Top 10 Greatest Quarterbacks

LVCorrespondent IJuly 3, 2009

NEW YORK - JUNE 16:  Former NFL Quarterback Dan  Marino attends Samsung's 8th Annual Four Seasons Of Hope Gala at Cipriani Wall Street on June 16, 2009 in New York City.  (Photo by Neilson Barnard/Getty Images)

(Philadelphia) — With a couple more weeks before NFL training camps open (Cleveland Browns report on July 24), I thought a good way to pass the time was to create the Taking It To The House list of the greatest players at each position. 

So let the debating begin and please use the comments area to give props/slights or send us your opinion via email.


Taking It to the House: Top 10 Greatest Quarterbacks

We begin our look at ranking the football’s greatest players by position by looking at the quarterbacks.  No position in football stirs more conversation at the sports bar, barbershop, or anywhere else like talking signal callers.

Quarterback characteristics of leadership, footwork, grit, accruracy, winning, arm strength, decision-making, mobility, and other intangibles all fuel the fires of often-heated quarterback debates.

  1. Joe Montana – San Francisco 49ers and Kansas Chiefs (HOF)  — Winner of four Super Bowls and the coolest quarterback under pressure in NFL history.  No situation on the football field seemed to frazzle Joe Cool.  Though he didn’t have the strongest arm, his smarts and footwork were a perfect fits for Bill Walsh’s West Coast Offense.
  2. John Elway – Denver Broncos (HOF) – Even though he did not win the “Big One” until his final two seasons in the NFL, Big John always had a fourth-quarter comeback in him.  Elway had one of the NFL’s greatest arms ever and he was an excellent scrambler who either bought time with his legs or ran downfield for positive yardage.
  3. Johnny Unitas – Baltimore Colts and San Diego Chargers (HOF) – The greatest old-school thrower of them all.  The flat-top haircut and high top black spikes were only a small part of this miraculous leader who was tough as nails.  Hard to believe that the Steelers cut Unitas in his first shot at the NFL.  Johnny U was a 10-time Pro Bowler, five-time first-team All-Pro, and led the Colts to championships in 1958, 1959, and 1971 (Super Bowl V)
  4. Tom Brady – New England Patriots*  — Despite not playing in 2008 with a knee injury, Brady in a short period of time has already written a Hall of Fame worthy resume including playing in four Super Bowls (winning three).  Tom “Terrific” is not the most athletic passer, but he truly has grit and a winning mentality.  Holds the NFL record of the most touchdowns in a season with 50 TDs in 2007.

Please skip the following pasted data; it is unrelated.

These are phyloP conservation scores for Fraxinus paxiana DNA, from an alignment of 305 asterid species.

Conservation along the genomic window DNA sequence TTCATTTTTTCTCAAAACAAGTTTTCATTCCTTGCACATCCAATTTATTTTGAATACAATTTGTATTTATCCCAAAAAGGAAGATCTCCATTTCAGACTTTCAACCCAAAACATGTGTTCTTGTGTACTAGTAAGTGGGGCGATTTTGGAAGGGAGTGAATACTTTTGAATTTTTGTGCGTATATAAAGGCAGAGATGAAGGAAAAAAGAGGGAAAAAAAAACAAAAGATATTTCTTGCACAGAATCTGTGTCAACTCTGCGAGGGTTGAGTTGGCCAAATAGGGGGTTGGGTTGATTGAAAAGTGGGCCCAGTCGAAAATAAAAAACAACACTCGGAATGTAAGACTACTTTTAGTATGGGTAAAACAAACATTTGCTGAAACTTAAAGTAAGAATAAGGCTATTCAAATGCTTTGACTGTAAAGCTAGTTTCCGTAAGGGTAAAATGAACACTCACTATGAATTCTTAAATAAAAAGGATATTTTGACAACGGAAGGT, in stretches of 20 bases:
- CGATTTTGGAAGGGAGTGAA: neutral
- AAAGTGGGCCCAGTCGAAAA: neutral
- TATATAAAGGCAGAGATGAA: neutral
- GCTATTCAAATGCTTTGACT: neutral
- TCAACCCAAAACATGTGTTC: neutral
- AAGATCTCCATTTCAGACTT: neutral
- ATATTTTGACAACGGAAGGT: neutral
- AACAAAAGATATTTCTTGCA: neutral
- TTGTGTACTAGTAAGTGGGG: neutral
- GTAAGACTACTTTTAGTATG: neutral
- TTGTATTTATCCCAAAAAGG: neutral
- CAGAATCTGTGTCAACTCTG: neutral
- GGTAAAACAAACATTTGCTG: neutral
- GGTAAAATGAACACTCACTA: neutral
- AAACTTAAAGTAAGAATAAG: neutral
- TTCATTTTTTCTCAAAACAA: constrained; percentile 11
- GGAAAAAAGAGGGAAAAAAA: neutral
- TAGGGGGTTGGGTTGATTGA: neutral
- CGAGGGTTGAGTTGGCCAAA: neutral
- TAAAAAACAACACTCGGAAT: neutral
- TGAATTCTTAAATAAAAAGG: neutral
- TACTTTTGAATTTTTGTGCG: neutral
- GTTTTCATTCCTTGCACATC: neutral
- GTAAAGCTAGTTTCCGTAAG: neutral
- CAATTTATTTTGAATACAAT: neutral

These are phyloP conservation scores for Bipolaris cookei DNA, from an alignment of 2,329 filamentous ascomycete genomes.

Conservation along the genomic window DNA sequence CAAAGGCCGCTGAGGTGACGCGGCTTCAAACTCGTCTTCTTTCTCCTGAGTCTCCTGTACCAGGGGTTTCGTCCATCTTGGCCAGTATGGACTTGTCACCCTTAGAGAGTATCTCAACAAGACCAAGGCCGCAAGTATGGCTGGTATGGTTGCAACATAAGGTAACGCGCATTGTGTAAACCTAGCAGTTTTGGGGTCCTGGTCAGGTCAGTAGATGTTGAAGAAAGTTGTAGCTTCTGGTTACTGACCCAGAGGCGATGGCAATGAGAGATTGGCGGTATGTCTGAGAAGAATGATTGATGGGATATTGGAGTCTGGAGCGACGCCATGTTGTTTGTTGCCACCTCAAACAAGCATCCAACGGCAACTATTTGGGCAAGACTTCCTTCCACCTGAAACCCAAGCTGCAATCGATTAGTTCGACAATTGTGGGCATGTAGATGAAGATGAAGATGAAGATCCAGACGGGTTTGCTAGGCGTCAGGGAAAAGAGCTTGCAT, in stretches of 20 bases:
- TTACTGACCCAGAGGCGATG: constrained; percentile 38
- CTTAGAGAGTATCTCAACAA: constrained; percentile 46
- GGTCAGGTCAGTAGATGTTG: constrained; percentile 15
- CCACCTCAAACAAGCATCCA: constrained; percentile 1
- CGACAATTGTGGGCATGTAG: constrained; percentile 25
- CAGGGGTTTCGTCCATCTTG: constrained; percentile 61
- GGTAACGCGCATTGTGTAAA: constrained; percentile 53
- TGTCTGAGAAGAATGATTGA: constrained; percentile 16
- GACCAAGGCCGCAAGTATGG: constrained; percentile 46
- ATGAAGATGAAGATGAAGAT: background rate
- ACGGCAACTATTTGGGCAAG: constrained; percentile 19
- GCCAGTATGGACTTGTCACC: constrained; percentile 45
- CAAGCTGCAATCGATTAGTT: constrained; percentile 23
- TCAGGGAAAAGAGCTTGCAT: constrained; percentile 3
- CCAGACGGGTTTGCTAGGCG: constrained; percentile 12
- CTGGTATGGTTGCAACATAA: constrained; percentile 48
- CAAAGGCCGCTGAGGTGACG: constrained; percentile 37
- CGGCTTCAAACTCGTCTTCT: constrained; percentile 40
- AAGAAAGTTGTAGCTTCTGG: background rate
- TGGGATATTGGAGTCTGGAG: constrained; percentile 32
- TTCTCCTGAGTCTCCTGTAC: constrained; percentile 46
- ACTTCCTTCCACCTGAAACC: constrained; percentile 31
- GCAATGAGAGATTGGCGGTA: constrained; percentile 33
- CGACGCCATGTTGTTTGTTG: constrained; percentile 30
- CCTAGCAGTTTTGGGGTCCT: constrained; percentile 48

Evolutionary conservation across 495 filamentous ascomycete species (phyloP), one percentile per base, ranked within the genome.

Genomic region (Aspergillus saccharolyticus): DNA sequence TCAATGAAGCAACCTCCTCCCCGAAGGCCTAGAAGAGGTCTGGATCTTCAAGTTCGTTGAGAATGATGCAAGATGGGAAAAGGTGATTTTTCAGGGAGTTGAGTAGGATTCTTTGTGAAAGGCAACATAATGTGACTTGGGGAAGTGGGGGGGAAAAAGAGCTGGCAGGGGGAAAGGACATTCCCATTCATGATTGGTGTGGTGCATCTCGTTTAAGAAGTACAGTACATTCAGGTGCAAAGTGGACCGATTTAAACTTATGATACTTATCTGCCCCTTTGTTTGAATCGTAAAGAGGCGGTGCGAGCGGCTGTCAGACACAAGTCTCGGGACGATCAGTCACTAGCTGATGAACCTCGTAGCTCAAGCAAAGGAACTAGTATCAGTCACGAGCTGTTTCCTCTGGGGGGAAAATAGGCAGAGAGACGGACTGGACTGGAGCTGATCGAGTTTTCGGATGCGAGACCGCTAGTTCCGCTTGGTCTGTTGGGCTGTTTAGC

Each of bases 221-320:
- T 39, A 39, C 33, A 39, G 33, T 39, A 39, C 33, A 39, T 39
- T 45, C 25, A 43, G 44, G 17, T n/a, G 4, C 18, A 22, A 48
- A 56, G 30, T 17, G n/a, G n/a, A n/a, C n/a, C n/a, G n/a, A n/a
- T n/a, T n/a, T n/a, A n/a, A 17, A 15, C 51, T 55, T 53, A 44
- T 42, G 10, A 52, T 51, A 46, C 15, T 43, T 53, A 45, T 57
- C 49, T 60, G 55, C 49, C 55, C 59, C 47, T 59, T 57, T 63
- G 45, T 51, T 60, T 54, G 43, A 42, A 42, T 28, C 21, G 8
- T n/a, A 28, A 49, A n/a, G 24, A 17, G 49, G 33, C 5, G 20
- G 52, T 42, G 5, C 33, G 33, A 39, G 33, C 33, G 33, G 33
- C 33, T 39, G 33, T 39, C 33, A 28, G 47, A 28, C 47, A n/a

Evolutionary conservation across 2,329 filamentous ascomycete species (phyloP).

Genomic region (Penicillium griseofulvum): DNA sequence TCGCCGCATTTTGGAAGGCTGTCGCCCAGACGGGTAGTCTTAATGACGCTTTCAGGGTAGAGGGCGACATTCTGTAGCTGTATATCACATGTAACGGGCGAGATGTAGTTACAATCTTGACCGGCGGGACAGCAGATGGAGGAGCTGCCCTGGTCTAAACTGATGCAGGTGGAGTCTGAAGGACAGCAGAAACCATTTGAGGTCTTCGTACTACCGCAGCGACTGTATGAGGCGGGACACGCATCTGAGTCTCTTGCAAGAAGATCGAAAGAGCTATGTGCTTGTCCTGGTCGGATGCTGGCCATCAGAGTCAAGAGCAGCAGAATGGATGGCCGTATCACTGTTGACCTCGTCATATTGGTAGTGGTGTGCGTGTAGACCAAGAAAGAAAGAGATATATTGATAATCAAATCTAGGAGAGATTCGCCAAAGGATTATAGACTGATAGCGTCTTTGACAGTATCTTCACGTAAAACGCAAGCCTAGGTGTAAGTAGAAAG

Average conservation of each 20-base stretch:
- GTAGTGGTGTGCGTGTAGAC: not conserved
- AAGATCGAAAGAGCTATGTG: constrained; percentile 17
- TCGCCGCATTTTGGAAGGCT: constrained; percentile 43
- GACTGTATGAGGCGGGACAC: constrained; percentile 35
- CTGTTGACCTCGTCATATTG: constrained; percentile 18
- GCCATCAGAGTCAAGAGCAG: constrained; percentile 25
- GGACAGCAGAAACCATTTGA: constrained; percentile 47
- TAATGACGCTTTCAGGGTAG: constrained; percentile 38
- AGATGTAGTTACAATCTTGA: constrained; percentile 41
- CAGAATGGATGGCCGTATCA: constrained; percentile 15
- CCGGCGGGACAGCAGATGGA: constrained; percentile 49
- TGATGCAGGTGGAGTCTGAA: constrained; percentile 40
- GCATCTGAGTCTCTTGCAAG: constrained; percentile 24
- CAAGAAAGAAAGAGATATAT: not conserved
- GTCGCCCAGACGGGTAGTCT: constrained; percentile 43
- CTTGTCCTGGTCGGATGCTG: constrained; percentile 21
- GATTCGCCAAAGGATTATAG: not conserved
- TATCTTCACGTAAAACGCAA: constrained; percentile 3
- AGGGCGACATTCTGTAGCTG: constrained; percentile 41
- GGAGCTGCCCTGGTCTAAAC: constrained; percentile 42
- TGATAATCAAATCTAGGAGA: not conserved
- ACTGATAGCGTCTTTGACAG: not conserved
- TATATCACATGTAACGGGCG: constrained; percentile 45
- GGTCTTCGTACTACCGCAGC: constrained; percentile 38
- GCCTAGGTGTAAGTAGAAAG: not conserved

5. Otto Graham – Cleveland Browns (AAFC and NFL)  (HOF) – Once billed as the world’s greatest athlete for his prowess on the football field and basketball court (NBA – Rochester Royals), Graham was a big tough quarterback from the 1950’s that won regularly—compiling a 105-17-4 record,.  The Browns great dominated first in the AAFC then the NFL, being selected first-team All-Pro seven times and to five Pro Bowls.  Won titles in 1946 (AAFC), 1947 (AAFC), 1948 (AAFC), 1949 (AAFC), 1950 (NFL), 1954 (NFL), and 1955 (NFL).
  6. Brett Favre – Atlanta Falcons, Green Bay Packers, and New York Jets – The man who holds virtually every NFL passing record is a tough competitor that never lacks confidence in his game.  Of course, there is the matter of him retiring and unretiring.  But this three-time NFL MVP and Super Bowl XXXII hero will go down as one of the NFL’s best ever, once he finally hangs up his spurs.
  7. Dan Marino – Miami Dolphins (HOF) – Only made one Super Bowl, which he lost.  But South Florida’s triggerman held virtually every passing record in the NFL at the time of his retirement.  Had the fastest release I have ever seen.  Imagine how much better Marino’s stats would have been if he had a running game to complement his passing.
  8. Peyton Manning  – Indianapolis Colts* — A throwback to a different era, Archie’s son was has been phenomenal in his 11-year NFL career.  Manning is a classic dropback passer who is able to dissect a defense from the pocket.  A nine-time Pro Bowl player and three-time league MVP, once Peyton is done, his career will end in Canton.  Any questions regarding his HOF status were answered when he led the Colts to a victory in Super Bowl XLI.
  9. Sammy Baugh – Washington Redskins (HOF) – Probably was the NFL’s greatest player in the 1940’s.  Slingin’ Sammy was a great passer, punter, and defensive back while willing the Redskins to championships in 1937 (rookie season) and 1942.  Baugh threw the ball at a time when others only ran it, plus he led the NFL in punting and interceptions at different times in his career.
  10. Warren Moon – Edmonton Eskimoes (CFL), Houston Oilers, Minnesota Vikings, Seattle Seahawks, and Kansas City Chiefs (HOF) – This classic passer (threw for over 70,000 yards in his career) won on every level from the Rose Bowl in Senior campaign for the University of Washington to the CFL, winning five Grey Cups for the Edmonton Eskimoes to the NFL where he led three different franchises to the playoffs.  In his career that ended at the Hall of Fame, Moon threw for over 4,000 yards four times including one at age 39.  Was the first African-American quarterback to be inducted into the Pro Football Hall of Fame.

Honorable Mention: Troy Aikman (HOF), Damon Allen (CFL), Terry Bradshaw (HOF), Randall Cunningham, Len Dawson (HOF), Doug Flutie (USFL/CFL/NFL), Bob Griese (HOF),  Jim Kelly (HOF), Steve McNair, Earl Morrall, Joe Namath (HOF), Dan Fouts (HOF), Jim Plunkett, Phil Simms, Ken Stabler, Bart Starr, Roger Staubach (HOF), Norm Van Brocklin (HOF), Steve Young (HOF) 

Lloyd Vance is a Sr. NFL Writer for Taking It to the House and an award winning member of the Pro Football Writers of America (PFWA)

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